Justice Abdus-Salaam was described as a a “trailblazing jurist”
US judge Sheila Abdus-Salaam, the first black woman to serve in New York’s highest court, has been found dead in the city’s Hudson River.
The 65-year-old is also widely reported to have been the country’s first female Muslim judge.
New York police said they pulled her from the water and pronounced her dead on Wednesday after being alerted by an emergency call.
Her husband had reported her missing, police said.
Judge Abdus-Salaam’s family identified her and a post-mortem examination will determine the cause of death, New York police say.
The body was fully clothed and showed no signs of trauma, they added.
Her husband told police she had not been heard from since Tuesday morning.
Justice Abdus-Salaam, born in 1952 in Washington DC, was appointed to the New York Court of Appeals by Governor Andrew Cuomo in 2013.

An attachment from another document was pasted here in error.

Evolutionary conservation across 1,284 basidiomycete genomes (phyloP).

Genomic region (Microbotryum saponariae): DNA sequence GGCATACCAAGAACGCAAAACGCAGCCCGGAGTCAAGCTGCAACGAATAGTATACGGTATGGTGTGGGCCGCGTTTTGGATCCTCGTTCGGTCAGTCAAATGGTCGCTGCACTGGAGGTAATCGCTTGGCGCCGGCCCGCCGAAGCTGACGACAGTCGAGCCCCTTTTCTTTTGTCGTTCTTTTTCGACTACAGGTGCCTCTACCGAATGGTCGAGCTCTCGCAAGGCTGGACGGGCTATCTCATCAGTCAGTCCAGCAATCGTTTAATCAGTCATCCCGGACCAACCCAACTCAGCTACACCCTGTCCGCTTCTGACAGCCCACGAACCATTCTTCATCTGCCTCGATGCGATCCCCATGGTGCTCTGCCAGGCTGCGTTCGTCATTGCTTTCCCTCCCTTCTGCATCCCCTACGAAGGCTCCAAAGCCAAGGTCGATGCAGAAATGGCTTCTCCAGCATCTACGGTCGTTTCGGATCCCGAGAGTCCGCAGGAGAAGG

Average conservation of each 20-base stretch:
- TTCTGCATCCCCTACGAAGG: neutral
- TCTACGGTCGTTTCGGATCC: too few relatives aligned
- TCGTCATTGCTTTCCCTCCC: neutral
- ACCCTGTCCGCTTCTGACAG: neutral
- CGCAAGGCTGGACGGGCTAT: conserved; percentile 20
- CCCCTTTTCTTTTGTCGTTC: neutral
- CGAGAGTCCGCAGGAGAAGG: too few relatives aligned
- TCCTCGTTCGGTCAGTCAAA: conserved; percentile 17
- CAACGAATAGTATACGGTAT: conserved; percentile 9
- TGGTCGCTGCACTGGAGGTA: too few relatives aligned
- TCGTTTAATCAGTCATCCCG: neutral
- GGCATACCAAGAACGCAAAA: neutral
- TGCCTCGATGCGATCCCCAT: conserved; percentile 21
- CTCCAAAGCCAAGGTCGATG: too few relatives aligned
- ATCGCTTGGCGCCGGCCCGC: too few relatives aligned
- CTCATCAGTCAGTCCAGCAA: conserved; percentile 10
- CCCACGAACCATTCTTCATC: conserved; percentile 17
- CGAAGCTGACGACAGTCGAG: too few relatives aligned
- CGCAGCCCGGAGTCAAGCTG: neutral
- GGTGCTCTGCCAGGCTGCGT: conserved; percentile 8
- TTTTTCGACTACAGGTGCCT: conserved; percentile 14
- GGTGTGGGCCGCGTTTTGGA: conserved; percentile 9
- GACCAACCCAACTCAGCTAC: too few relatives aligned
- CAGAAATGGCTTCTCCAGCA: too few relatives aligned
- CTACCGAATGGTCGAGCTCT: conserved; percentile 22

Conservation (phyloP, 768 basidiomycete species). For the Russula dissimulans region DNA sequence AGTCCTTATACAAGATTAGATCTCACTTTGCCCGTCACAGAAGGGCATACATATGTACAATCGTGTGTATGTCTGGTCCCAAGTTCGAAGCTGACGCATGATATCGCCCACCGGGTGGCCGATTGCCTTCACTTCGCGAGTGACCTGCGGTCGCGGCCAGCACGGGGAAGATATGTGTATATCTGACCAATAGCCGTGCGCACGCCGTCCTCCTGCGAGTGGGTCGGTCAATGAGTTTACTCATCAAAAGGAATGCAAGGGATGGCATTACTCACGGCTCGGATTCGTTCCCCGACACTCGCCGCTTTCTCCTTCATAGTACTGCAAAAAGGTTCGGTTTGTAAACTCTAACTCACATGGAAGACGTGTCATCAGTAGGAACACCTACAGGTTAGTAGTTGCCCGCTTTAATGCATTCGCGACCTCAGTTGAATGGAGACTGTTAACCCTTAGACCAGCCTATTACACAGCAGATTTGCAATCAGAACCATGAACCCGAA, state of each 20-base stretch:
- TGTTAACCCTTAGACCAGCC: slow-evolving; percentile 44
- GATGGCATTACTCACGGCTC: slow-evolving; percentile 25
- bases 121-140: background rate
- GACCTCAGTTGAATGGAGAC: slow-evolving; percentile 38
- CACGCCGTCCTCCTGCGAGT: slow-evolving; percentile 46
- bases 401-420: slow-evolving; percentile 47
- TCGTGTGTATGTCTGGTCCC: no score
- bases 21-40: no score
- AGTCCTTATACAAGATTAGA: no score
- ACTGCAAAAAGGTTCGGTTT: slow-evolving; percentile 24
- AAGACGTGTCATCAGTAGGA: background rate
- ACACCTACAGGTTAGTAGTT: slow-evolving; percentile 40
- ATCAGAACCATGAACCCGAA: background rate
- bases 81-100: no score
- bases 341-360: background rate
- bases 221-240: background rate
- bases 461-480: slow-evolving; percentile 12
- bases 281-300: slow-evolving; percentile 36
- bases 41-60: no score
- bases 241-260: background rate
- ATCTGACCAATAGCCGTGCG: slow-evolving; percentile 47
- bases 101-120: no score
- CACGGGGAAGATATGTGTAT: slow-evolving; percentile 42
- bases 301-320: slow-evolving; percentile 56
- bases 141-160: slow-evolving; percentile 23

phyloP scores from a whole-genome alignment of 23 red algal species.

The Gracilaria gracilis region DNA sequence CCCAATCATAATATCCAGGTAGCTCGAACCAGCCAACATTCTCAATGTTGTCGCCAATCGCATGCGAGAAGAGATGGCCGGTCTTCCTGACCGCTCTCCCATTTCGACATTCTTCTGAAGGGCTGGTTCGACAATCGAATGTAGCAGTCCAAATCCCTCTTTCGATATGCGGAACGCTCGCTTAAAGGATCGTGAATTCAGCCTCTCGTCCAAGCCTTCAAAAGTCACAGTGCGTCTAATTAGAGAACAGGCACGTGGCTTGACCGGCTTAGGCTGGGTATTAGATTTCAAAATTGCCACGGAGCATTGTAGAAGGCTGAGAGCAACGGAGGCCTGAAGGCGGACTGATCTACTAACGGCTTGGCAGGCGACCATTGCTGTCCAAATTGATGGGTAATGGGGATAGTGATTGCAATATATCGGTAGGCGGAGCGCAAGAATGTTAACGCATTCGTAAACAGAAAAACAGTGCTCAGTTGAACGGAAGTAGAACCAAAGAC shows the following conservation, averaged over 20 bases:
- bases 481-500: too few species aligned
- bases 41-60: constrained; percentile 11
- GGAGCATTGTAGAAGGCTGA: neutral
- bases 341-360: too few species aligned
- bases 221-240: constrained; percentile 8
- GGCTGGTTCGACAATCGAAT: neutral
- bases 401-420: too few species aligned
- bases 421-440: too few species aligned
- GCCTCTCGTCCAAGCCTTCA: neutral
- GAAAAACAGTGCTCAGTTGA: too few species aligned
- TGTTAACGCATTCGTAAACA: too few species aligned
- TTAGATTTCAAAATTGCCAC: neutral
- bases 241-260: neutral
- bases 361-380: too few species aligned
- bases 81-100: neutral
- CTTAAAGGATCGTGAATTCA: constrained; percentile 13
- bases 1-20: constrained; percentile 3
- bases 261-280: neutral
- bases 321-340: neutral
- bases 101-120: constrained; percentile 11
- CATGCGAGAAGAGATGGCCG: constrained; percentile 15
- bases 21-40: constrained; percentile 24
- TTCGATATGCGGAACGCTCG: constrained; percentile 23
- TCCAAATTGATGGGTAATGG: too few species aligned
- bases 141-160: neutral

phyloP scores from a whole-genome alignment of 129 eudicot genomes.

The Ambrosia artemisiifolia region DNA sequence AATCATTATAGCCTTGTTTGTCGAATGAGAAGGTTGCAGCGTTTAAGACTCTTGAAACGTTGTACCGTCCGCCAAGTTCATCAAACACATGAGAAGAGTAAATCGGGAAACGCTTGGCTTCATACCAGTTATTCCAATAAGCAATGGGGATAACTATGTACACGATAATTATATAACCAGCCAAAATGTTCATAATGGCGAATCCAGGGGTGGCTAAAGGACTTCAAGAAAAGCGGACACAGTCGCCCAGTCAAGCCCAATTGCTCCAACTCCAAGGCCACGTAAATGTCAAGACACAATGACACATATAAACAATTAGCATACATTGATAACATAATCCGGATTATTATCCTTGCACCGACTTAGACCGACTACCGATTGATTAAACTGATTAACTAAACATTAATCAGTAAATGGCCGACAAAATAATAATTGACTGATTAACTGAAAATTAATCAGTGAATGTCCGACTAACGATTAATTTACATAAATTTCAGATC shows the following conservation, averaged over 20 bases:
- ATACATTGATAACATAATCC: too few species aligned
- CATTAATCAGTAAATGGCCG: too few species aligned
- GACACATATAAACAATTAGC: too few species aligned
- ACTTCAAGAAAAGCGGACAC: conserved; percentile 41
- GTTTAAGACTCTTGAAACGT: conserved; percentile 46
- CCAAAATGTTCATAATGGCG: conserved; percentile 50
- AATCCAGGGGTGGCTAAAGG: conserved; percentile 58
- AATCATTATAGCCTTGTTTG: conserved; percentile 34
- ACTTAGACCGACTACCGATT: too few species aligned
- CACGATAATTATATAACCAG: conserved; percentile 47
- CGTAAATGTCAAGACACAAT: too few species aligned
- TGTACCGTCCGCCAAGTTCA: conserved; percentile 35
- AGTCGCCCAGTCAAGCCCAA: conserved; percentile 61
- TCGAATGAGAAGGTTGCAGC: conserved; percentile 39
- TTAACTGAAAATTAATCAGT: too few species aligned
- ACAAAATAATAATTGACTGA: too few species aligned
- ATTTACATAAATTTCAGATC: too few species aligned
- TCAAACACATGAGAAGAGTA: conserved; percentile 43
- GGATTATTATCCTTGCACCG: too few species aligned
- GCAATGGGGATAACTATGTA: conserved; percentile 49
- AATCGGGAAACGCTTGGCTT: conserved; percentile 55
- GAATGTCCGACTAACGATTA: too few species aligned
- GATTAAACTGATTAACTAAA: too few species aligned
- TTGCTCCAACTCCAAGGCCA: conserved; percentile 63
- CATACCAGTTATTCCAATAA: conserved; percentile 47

“Justice Sheila Abdus-Salaam was a trailblazing jurist whose life in public service was in pursuit of a more fair and more just New York for all,” Mr Cuomo said in a statement.
New York Attorney General Eric Schneiderman called her death “an enormous loss for New York, our judiciary, and all who knew, respected and loved her”.
He described her in a statement as a “thoughtful, thorough and fair jurist”.
A graduate of New York’s Columbia Law School, she started her legal career working for low-income people in Brooklyn and later served as a New York state assistant attorney general.
Justice Abdus-Salaam is identified in the Princeton Encyclopaedia of American Political History as the first female Muslim to serve as a US judge.